Fraternity rush is a hornet’s nest of potential safety hazards. When all chapters on campus are competing for potential new members over such a short, chaotic period of time, it’s easy for brothers to get a little ahead of themselves. You always want to put your best foot forward during rush, but you also want to make a big splash--sometimes literally, in the chapter house hot tub. You want to impress these young men with how cool you are, how bouncing your house is and how big and fun your events are.
You are a social fraternity, after all, and with all the hard work you want to show you’re capable of providing a good time for your potential future brothers. Of all the parties on Greek Row, it should be yours people remember as the most epic, greatest of all time.
During rush, however, the problem arises when hubris or lack of foresight gets the best of you and you venture into territory that can lead to unsafe situations for brothers and potential new members.
That’s not what anyone wants to see. If your chapter has been around for a while, you might’ve even already experienced this for yourself or witnessed another chapter who has. Although we here at Pennington & Company hope this isn’t the case, it’s important to Remember Not to Repeat That Historic Rush Disaster by adhering to these Rush Safety Tips.
Absolutely, Positively No Drinking During Fraternity Rush Events
The North-American Intrafraternity Conference calls for all rush events to be dry. But in case you needed a reminder, it’s essential that brothers avoid serving drinks or holding events at establishments that serve drinks.
There’s a good reason for this. For one, a great many undergraduates who are rushing fraternity chapters each fall are freshmen, meaning they’re almost all underage. Secondly, it sets a terrible example for potential new members to see that your chapter feels it can only appeal to them through alcohol.
This shouldn’t be the image any chapter wants to put forward, quite frankly, and when chapters are known as “the drinking fraternities,” you can see the results in the news in chapter house windows being boarded up and chapters getting kicked off campuses.
Your main focus at any rush event should be to try to connect on a values level with potential new members to feel out if they’re a good fit for the chapter, and for them to get that same chance to assess for themselves.
Beyond dry rush events reducing the risk of underage drinking, bodily injury or tarnished images, they also speak to a broader concept that many chapters around the country have begun to adopt: dry fraternities.
Dry fraternities may sound like a bummer in concept, but in practice going dry can be a very positive step toward a healthier and more fulfilling fraternity experience. It means less risk, less potential for substance abuse and addiction issues, and it means more focus on fostering a rewarding experience for all brothers, whether it’s rush week or not.
And whether you realize it or not, a lot of potential brothers are looking for exactly that.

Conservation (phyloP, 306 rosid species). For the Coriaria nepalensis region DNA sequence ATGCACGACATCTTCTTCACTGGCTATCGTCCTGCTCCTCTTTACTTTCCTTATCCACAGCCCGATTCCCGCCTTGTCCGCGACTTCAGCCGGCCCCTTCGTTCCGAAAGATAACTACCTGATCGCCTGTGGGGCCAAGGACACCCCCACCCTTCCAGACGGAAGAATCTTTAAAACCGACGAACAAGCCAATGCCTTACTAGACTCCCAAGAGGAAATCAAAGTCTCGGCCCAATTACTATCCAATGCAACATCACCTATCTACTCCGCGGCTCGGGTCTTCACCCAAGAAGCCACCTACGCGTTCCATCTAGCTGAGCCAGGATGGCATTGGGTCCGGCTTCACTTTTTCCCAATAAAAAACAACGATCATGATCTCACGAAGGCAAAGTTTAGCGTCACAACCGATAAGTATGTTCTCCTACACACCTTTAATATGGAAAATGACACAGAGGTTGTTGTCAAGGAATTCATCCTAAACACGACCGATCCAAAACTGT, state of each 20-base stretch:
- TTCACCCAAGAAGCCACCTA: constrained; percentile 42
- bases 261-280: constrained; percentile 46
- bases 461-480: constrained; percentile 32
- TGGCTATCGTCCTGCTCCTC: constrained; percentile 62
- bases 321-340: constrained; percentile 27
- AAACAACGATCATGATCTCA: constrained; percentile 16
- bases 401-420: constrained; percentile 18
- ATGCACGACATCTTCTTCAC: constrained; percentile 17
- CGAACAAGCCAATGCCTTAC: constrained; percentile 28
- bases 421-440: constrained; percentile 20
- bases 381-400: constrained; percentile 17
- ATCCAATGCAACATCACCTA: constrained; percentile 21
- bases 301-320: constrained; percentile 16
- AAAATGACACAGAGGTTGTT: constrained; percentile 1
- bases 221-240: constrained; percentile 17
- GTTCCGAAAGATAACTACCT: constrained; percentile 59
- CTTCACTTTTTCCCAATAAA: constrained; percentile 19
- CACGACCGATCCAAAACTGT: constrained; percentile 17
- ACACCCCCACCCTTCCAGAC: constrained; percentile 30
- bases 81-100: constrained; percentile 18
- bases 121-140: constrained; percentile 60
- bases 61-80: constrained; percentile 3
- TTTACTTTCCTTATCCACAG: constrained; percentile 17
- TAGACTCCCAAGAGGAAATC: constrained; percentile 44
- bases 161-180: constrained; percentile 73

Some Rush Ideas Sound Good on Paper, but the Risks Aren’t Worth It
Listen. Some of us have served as the recruitment chairman, and we know all about that little megalomaniacal twinkle you get in your eye when you’re thinking up these elaborate rush event ideas. Bounce houses. Chocolate fountains. Ice sculptures. Ferris Wheels. Jumping over burning furniture on dirt bikes.
PSA: Generally speaking, it’s definitely an unspeakably terrible idea to jump over burning furniture on dirt bikes. Like, ever.
But even the less obviously risky ideas can still host potential hazards. Start by avoiding any rented equipment or situations that would require potential new members to sign any kind of safety waiver, even if it’s as innocuous as a giant bounce house.
If you hold larger events like concerts, speaking engagements or parties at your fraternity house, make sure regulations are adhered to such as building fire safety codes for maximum occupancy, no open flames or other potential weapons or dangerous items, and so forth.
Coordinate with your risk management officer and fraternity and university officials to make sure any questionable situations are ironed out in the final logistics. Remember, a safe rush will not necessarily translate to a good rush, that’s down to how effective you are at engaging PNMs. However, an unsafe rush should always be considered a failure.
A Simple Fraternity Rush is a Safe Fraternity Rush
Sometimes even if your chapter has the rush budget to compete with the other big chapters on campus, it isn’t worth dumping so much of your funds into big, flashy events when the simple approach is just as effective, and generally safer, too.
Any time a crowd of people can be made less hectic and out of control, the risk will go down. On top of that, many times concerts or parties with loud music and tons of people screaming and jumping around will have the opposite of the intended effect: potential new members can barely hear themselves talk over the thumping speakers, let alone hear anything you have to say about the chapter, its values and its goals.
The alternative is something straightforward and with minimal risk or distraction. Consider for instance ideas such as an outdoor barbeque, a beach or pool day, or even a formal dinner. The more you’re able to connect with potential new members in a calm, direct situation, the more everyone involved in the rush process will benefit.
Fraternity rush is a time to celebrate when chapters turn a new leaf and bring in renewed vitality for their brotherhoods. Keeping it safe and straightforward ensures you can really focus on quality recruitment through and through.
As the fall semester kicks into gear, what are some of the historic fraternity rush disasters you’re looking to avoid? Tell us about your rush plans in the comments below.